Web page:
The difference between fine art and décor lies with intention. While both can be beautiful and expertly made, décor serves a more straightforward function than art. Literal in meaning, décor exists to embellish interiors, while the value of fine art lies beyond the bounds of its subject matter. In an effort to crystallise this, here’s our guide to telling the difference between décor and fine art.
Content Over Subject Matter
Iconic art critic Jerry Saltz coined the difference between content and subject matter. For him, the subject matter constitutes what is depicted, while content relates to how this is depicted.
The subject matter of Charles Blackman’s ‘Angles of Time’ for example, are people in the sea. Yet, bleached of colour and detail, these silhouettes are impossible to pin-down. The content is grippingly elusive, focusing more on feeling - in all its shades of grey - than representation.
In the case of decor, subject matter is part and parcel. If a bird is depicted, then the work is about a bird. Fine art however, reflects Saltz’s hypothesis. Style, material and creative process unite to manifest the artist’s vision, which injects familiar forms with fresh content. Because of the uniqueness of content, fine artists value originality in way decorative artists do not.
Fine Art Makes You Feel
Most saliently, fine art and decorative art have different aims. Decorative art is - by name - is decorative. It is palatable, efficient and accessible - poised to adapt always, with a winning smile.
Conversely, fine art wants to make you feel. Wonder why Sam Leach so perfectly rendered a ‘Cockatoo’? You have to look closer to understand. In this way, fine art rarely just looks nice. It lives to move you.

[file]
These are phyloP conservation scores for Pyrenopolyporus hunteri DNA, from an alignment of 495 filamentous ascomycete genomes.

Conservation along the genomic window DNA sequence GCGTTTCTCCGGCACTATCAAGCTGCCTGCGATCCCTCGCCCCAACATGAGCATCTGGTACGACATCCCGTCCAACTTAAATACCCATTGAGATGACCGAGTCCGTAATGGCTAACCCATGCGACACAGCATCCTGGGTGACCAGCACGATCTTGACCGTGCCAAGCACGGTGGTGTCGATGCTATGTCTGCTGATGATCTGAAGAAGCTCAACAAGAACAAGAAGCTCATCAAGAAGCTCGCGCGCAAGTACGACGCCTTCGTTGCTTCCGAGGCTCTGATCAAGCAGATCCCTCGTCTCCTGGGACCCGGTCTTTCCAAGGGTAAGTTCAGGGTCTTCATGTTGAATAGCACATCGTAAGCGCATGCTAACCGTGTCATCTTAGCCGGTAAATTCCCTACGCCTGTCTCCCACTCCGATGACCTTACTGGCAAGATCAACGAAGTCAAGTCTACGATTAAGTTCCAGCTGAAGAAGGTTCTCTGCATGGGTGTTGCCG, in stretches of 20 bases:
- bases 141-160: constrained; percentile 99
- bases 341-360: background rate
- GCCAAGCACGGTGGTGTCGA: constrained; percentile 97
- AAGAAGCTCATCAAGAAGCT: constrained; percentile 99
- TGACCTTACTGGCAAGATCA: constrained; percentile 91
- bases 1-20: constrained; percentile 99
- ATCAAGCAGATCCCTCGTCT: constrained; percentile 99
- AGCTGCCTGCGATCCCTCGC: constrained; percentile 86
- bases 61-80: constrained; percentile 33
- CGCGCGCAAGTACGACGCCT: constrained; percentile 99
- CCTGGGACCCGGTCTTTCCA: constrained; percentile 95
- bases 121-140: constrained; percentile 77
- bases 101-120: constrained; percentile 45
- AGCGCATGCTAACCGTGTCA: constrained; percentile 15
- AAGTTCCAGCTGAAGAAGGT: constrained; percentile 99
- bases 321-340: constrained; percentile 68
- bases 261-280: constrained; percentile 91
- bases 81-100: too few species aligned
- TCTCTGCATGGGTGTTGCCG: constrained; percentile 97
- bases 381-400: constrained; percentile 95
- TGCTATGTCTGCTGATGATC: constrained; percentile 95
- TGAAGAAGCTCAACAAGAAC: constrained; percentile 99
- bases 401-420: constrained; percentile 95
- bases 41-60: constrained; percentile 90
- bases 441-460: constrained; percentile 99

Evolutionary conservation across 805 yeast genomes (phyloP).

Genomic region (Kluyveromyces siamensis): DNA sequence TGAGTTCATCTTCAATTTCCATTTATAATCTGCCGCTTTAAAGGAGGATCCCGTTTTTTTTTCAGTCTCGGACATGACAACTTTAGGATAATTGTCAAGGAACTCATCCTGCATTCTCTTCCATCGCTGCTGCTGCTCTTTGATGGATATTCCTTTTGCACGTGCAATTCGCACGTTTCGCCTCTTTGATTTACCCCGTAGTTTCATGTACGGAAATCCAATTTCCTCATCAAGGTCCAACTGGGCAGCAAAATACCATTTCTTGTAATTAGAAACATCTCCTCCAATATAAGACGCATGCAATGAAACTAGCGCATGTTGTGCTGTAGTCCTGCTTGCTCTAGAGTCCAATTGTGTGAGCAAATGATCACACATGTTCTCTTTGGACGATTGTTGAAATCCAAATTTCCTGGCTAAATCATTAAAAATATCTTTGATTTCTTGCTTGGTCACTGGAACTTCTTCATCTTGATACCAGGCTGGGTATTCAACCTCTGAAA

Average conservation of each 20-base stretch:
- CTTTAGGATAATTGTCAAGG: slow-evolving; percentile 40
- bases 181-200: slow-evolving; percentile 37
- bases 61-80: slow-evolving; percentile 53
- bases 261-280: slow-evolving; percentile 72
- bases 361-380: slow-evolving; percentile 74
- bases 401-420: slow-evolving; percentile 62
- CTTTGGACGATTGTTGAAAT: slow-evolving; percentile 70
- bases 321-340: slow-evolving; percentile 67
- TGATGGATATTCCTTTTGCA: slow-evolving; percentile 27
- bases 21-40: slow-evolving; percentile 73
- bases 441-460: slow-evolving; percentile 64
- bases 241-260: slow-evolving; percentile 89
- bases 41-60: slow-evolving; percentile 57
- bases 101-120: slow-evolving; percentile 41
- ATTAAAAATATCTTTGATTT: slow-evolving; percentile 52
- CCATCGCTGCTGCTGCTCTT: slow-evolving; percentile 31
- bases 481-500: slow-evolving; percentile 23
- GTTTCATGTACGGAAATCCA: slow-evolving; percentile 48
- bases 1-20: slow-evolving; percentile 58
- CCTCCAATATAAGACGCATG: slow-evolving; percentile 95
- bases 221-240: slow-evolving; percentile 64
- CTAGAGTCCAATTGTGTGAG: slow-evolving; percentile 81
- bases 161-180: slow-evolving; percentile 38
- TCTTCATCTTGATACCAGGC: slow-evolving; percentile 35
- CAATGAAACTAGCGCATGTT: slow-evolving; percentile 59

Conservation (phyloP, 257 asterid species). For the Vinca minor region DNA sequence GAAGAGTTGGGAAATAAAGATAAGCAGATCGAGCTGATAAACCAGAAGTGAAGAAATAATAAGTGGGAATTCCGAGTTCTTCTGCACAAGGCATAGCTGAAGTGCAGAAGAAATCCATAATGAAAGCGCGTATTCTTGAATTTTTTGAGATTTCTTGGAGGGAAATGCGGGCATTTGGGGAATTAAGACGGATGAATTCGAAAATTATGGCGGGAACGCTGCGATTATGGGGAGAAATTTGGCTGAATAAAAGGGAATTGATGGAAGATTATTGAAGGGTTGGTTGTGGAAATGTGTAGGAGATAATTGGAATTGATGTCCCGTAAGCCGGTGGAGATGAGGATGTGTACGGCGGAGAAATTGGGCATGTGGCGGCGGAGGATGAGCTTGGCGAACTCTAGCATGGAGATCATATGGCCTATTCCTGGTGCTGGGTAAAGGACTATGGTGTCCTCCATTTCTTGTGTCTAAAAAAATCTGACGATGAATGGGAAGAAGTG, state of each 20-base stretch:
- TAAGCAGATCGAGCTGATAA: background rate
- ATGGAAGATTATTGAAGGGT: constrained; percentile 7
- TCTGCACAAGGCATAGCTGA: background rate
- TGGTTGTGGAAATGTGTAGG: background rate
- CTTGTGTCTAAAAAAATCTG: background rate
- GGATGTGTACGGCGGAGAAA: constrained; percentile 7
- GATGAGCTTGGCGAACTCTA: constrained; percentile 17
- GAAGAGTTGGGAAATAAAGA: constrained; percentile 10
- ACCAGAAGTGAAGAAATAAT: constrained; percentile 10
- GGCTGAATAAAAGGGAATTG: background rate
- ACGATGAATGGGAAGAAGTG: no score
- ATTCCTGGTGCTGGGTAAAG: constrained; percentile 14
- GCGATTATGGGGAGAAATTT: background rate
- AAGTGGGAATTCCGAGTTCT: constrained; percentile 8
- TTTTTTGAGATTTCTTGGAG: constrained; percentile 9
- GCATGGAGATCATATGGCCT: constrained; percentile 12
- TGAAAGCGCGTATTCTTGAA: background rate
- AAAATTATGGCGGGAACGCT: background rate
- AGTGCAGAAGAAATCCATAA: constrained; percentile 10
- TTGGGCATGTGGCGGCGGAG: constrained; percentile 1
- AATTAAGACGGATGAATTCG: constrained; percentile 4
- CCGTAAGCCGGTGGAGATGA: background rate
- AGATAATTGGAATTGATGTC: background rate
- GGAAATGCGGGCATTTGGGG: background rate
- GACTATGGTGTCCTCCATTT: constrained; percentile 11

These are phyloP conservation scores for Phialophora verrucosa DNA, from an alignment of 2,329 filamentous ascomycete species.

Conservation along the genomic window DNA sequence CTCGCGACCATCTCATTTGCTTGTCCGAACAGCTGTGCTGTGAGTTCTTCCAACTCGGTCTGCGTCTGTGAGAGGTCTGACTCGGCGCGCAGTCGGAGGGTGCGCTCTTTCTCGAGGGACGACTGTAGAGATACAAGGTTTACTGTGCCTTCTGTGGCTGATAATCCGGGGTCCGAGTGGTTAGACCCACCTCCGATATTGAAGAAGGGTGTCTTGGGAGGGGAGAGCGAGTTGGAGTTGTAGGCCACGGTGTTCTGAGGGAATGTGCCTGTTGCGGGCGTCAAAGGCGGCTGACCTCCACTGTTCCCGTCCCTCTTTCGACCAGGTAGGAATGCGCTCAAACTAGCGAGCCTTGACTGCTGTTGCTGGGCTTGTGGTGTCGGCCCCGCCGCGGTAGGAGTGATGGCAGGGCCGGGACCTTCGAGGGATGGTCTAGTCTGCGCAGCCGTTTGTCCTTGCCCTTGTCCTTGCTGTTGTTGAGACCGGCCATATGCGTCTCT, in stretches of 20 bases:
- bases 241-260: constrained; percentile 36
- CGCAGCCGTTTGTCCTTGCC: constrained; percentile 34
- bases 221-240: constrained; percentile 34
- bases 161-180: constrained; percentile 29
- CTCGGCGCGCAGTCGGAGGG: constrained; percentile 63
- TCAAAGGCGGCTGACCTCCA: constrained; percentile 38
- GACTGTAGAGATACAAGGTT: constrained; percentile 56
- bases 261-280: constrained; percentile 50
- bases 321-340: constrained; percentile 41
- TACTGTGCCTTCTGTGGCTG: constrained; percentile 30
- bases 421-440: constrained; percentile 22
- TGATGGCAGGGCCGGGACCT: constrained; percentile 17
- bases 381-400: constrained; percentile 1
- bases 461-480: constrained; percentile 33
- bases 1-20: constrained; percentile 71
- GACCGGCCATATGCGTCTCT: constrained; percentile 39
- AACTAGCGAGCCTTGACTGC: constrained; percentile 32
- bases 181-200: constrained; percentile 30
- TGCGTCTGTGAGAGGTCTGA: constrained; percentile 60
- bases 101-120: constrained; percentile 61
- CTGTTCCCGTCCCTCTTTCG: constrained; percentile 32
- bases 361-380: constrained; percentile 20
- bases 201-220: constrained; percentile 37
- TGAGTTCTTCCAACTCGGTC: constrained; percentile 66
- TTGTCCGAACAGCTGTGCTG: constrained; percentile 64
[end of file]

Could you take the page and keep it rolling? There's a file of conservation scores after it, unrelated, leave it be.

As it makes you feel, fine art also communicates. Whether about culture, nature, the artist or something else, fine artworks spin a delicate message that permeates differently under every eye.
The message of décor on the other hand, is straightforward. It’s reduced aesthetic function, means communicating something deeper is not really necessary.
An Investment in Culture
There’s a reason we put fine art not décor in museums. More than a pretty picture, fine art sheds light on the past, present and future of culture. Artists like Philippe Le Miere makes movies askew, shining the spotlight on Hollywood in contemporary life.
To collect fine art then, is to invest in culture.
The line between fine art and décor is fine. Figuring out what suits you, means asking yourself what you desire from an image. If you want it to decorate, then décor may hit the spot. If you seek more from not only your walls, but life, meaning and yourself, the fine art is the rabbit hole for you.
If you’re still unsure which is right for you, ask yourself - what do I want my walls to say about me? Do you adorn, or do you collect?